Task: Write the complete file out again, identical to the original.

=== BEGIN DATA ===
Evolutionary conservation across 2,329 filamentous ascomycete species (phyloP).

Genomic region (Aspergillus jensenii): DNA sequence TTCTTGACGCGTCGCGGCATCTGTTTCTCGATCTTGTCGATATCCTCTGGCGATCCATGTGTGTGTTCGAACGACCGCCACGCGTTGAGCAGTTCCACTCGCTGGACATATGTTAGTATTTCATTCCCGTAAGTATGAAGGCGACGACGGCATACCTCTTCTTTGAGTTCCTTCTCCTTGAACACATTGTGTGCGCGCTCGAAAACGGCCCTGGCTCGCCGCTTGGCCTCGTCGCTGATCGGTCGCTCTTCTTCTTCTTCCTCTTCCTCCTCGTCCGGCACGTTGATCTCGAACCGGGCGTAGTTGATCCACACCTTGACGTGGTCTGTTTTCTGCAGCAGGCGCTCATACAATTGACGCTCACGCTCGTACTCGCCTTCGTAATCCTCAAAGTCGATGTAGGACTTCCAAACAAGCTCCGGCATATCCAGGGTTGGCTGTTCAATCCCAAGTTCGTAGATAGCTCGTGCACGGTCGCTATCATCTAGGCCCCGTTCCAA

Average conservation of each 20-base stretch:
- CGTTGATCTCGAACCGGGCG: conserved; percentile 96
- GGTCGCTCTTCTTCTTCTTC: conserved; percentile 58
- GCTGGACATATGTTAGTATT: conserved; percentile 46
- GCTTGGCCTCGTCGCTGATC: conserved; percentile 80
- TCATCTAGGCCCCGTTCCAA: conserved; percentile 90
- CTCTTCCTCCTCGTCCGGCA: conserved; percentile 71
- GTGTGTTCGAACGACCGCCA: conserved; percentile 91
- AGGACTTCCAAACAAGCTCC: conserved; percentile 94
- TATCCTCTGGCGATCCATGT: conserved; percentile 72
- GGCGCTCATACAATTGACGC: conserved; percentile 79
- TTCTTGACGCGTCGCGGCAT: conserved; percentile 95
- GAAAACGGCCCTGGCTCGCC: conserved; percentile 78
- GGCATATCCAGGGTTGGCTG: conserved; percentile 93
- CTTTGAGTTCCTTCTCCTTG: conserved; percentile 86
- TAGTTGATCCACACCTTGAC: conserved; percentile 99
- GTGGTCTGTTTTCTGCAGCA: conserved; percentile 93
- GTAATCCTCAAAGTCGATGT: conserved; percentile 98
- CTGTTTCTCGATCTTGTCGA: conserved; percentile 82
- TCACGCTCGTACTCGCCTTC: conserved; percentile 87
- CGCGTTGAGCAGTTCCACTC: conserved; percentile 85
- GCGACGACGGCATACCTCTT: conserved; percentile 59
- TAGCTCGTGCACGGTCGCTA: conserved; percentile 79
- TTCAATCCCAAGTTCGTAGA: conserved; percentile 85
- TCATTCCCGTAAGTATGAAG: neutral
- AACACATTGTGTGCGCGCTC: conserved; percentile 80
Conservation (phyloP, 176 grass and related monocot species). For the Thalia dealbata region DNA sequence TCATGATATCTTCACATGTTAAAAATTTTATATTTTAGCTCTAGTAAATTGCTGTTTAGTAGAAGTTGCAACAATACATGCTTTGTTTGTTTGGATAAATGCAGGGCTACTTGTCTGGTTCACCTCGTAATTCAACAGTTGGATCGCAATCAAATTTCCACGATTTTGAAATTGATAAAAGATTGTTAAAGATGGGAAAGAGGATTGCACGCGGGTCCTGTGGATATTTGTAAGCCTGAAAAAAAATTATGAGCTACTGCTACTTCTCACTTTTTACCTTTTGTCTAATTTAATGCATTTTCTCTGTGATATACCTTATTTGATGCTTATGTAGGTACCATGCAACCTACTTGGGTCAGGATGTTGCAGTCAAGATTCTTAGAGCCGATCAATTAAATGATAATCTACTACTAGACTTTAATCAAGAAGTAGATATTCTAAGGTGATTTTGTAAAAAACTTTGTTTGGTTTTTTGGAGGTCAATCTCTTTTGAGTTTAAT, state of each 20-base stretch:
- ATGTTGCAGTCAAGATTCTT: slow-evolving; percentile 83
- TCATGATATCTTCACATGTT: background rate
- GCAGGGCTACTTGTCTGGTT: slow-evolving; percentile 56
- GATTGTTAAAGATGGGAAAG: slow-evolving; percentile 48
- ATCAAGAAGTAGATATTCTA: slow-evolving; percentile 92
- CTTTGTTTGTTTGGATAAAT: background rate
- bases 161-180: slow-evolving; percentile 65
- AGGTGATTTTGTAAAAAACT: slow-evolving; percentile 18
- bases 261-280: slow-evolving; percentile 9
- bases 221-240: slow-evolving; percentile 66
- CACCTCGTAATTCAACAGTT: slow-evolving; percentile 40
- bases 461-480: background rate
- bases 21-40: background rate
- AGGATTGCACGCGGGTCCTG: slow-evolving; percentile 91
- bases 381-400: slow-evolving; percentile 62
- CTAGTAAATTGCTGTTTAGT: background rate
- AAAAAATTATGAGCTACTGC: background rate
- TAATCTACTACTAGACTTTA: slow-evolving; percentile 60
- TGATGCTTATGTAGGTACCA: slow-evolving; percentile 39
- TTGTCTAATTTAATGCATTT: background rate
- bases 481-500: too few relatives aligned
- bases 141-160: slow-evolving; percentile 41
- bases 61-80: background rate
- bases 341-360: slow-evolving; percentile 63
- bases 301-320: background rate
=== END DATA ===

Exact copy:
Evolutionary conservation across 2,329 filamentous ascomycete species (phyloP).

Genomic region (Aspergillus jensenii): DNA sequence TTCTTGACGCGTCGCGGCATCTGTTTCTCGATCTTGTCGATATCCTCTGGCGATCCATGTGTGTGTTCGAACGACCGCCACGCGTTGAGCAGTTCCACTCGCTGGACATATGTTAGTATTTCATTCCCGTAAGTATGAAGGCGACGACGGCATACCTCTTCTTTGAGTTCCTTCTCCTTGAACACATTGTGTGCGCGCTCGAAAACGGCCCTGGCTCGCCGCTTGGCCTCGTCGCTGATCGGTCGCTCTTCTTCTTCTTCCTCTTCCTCCTCGTCCGGCACGTTGATCTCGAACCGGGCGTAGTTGATCCACACCTTGACGTGGTCTGTTTTCTGCAGCAGGCGCTCATACAATTGACGCTCACGCTCGTACTCGCCTTCGTAATCCTCAAAGTCGATGTAGGACTTCCAAACAAGCTCCGGCATATCCAGGGTTGGCTGTTCAATCCCAAGTTCGTAGATAGCTCGTGCACGGTCGCTATCATCTAGGCCCCGTTCCAA

Average conservation of each 20-base stretch:
- CGTTGATCTCGAACCGGGCG: conserved; percentile 96
- GGTCGCTCTTCTTCTTCTTC: conserved; percentile 58
- GCTGGACATATGTTAGTATT: conserved; percentile 46
- GCTTGGCCTCGTCGCTGATC: conserved; percentile 80
- TCATCTAGGCCCCGTTCCAA: conserved; percentile 90
- CTCTTCCTCCTCGTCCGGCA: conserved; percentile 71
- GTGTGTTCGAACGACCGCCA: conserved; percentile 91
- AGGACTTCCAAACAAGCTCC: conserved; percentile 94
- TATCCTCTGGCGATCCATGT: conserved; percentile 72
- GGCGCTCATACAATTGACGC: conserved; percentile 79
- TTCTTGACGCGTCGCGGCAT: conserved; percentile 95
- GAAAACGGCCCTGGCTCGCC: conserved; percentile 78
- GGCATATCCAGGGTTGGCTG: conserved; percentile 93
- CTTTGAGTTCCTTCTCCTTG: conserved; percentile 86
- TAGTTGATCCACACCTTGAC: conserved; percentile 99
- GTGGTCTGTTTTCTGCAGCA: conserved; percentile 93
- GTAATCCTCAAAGTCGATGT: conserved; percentile 98
- CTGTTTCTCGATCTTGTCGA: conserved; percentile 82
- TCACGCTCGTACTCGCCTTC: conserved; percentile 87
- CGCGTTGAGCAGTTCCACTC: conserved; percentile 85
- GCGACGACGGCATACCTCTT: conserved; percentile 59
- TAGCTCGTGCACGGTCGCTA: conserved; percentile 79
- TTCAATCCCAAGTTCGTAGA: conserved; percentile 85
- TCATTCCCGTAAGTATGAAG: neutral
- AACACATTGTGTGCGCGCTC: conserved; percentile 80
Conservation (phyloP, 176 grass and related monocot species). For the Thalia dealbata region DNA sequence TCATGATATCTTCACATGTTAAAAATTTTATATTTTAGCTCTAGTAAATTGCTGTTTAGTAGAAGTTGCAACAATACATGCTTTGTTTGTTTGGATAAATGCAGGGCTACTTGTCTGGTTCACCTCGTAATTCAACAGTTGGATCGCAATCAAATTTCCACGATTTTGAAATTGATAAAAGATTGTTAAAGATGGGAAAGAGGATTGCACGCGGGTCCTGTGGATATTTGTAAGCCTGAAAAAAAATTATGAGCTACTGCTACTTCTCACTTTTTACCTTTTGTCTAATTTAATGCATTTTCTCTGTGATATACCTTATTTGATGCTTATGTAGGTACCATGCAACCTACTTGGGTCAGGATGTTGCAGTCAAGATTCTTAGAGCCGATCAATTAAATGATAATCTACTACTAGACTTTAATCAAGAAGTAGATATTCTAAGGTGATTTTGTAAAAAACTTTGTTTGGTTTTTTGGAGGTCAATCTCTTTTGAGTTTAAT, state of each 20-base stretch:
- ATGTTGCAGTCAAGATTCTT: slow-evolving; percentile 83
- TCATGATATCTTCACATGTT: background rate
- GCAGGGCTACTTGTCTGGTT: slow-evolving; percentile 56
- GATTGTTAAAGATGGGAAAG: slow-evolving; percentile 48
- ATCAAGAAGTAGATATTCTA: slow-evolving; percentile 92
- CTTTGTTTGTTTGGATAAAT: background rate
- bases 161-180: slow-evolving; percentile 65
- AGGTGATTTTGTAAAAAACT: slow-evolving; percentile 18
- bases 261-280: slow-evolving; percentile 9
- bases 221-240: slow-evolving; percentile 66
- CACCTCGTAATTCAACAGTT: slow-evolving; percentile 40
- bases 461-480: background rate
- bases 21-40: background rate
- AGGATTGCACGCGGGTCCTG: slow-evolving; percentile 91
- bases 381-400: slow-evolving; percentile 62
- CTAGTAAATTGCTGTTTAGT: background rate
- AAAAAATTATGAGCTACTGC: background rate
- TAATCTACTACTAGACTTTA: slow-evolving; percentile 60
- TGATGCTTATGTAGGTACCA: slow-evolving; percentile 39
- TTGTCTAATTTAATGCATTT: background rate
- bases 481-500: too few relatives aligned
- bases 141-160: slow-evolving; percentile 41
- bases 61-80: background rate
- bases 341-360: slow-evolving; percentile 63
- bases 301-320: background rate